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Manteca Police seeking to educate businesses Monday on what they can do & is being done
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A homeless individual sets up shop at the entrance to the Manteca Bulletin on a Saturday afternoon.

How business owners can best deal with homeless issues — including those who bed down in the doorways of their stores as well as litter and defecate on their properties — is a topic of a Manteca Police Department outreach.

The department’s Business Watch Academy takes place Monday, March 11, from 6 to 8 p.m. at the Manteca Transit Center on Moffat Boulevard at South Main Street under the leadership of Police Lt. Steve Schluer. A team of seven officers will go over a litany of issues from the prevention of fraud, credit card fraud and general theft as well as homeless concerns.  Merchants and business professionals will also hear about crime prevention, thefts, vehicle burglaries, vandalism and the Manteca Police security camera program. 

Communities throughout the valley are being plagued with homeless issues.  Davis in Yolo County west of Sacramento is going through situations similar to Manteca as is Lodi and Tracy.

Community Resource Officer Michael Kelly will offer:

uEducation on current laws pertaining to homelessness and crimes.

uEducation on current Manteca Municipal codes related to homelessness.  

uInformation on what efforts are being made to combat homelessness. 

uInformation on the homeless task force and what it constitutes.

uInformation on crime prevention relating to the homeless.

uProviding resources to local businesses that are having issues with homelessness. 

Detective David Bright will cover the use of drones in the Manteca community and explain the program. 

Business owners in downtown Davis as well as here in Manteca interact with homeless people on a daily basis, they too are seeking solutions to their homelessness.  The chorus of their local business owners is growing louder with Davis residents wanting to see more control over the homeless.  Downtown business owners, like those in Manteca, have been encountering problems such as sidewalks being blocked by homeless people, sitting or lying down during the day and their belongings being left outside empty store fronts.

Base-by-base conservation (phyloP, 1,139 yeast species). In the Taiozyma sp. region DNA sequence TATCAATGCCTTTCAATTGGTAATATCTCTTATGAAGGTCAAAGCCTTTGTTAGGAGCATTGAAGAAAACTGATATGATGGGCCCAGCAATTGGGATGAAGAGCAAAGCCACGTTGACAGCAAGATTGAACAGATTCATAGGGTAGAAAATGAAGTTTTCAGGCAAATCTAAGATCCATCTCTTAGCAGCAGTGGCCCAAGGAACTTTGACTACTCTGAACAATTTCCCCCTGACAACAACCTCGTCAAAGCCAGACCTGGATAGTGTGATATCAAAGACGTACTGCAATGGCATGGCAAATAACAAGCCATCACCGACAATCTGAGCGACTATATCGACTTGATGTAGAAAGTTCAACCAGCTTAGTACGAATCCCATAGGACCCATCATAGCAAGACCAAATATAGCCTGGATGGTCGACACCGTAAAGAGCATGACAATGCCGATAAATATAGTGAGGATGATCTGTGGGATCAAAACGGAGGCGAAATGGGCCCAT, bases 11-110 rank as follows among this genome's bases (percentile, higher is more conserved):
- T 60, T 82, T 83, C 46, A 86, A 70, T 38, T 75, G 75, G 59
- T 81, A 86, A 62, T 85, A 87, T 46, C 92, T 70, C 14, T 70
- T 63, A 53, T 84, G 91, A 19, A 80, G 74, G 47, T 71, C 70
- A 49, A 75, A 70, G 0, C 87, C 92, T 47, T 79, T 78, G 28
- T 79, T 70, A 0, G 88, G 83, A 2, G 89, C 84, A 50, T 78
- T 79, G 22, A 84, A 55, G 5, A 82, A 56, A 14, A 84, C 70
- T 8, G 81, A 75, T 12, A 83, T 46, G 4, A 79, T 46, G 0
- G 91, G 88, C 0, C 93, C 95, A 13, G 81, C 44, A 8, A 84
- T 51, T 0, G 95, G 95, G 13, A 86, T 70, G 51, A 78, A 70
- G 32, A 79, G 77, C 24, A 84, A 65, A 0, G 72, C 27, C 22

Davis shop customers – like many in Manteca – continue to express fears about going downtown with some even cutting their visits to the business district.  Davis Police and Manteca Police as well have worked diligently to clear the downtown areas, Manteca through the efforts of Officer Mike Kelly have managed to get many of the homeless off the streets. 

In light of current issues in Davis, the chamber of commerce in that city launched a “walk-about” with community leaders walking past several sites where homeless individuals were seen frequenting.  Davis Police have cleared people from downtown spots through repeated notices and foot patrols, their chief reported. 

In Lodi there have also been concerns about their homeless community after three years of concentrated efforts by two volunteer organizations – the Lodi Committee on Homelessness and Take Back Lodi that have turned the city into a role model for cities across the country, San Joaquin County Supervisor Chuck Winn noted.  At the federal level, members of Congress and the U.S. Department of Housing and Urban Development are pointing to Lodi as an example of success. 

In Tracy a coalition of citizens was formed a year ago.

Tracy Council member Rhodesia Ransom referred to the group as the Tracy Homelessness Task Force, saying “We have really gone into the weeds with what is going on with homelessness.  It’s a growing issue. It’s not just in Tracy, it’s everywhere.  There’s a humanitarian issue.  There’s a public safety issue and a public health issue when it comes to homelessness.” 

Diana Milligan, who lives in north Tracy near I-205, was quoted as saying the homeless issue is literally in her back yard.  Moving there in 2005 she has watched growing numbers of people set up camps behind her sound wall where they set fires to stay warm and throw away food that attracts rodents.  

She said her pleas have gone with no response from the city, county and Caltrans over the past 15 years so she has just stopped calling. 

For more information call Lt. Schluer at the Community Outreach Unit at 209-456-8210.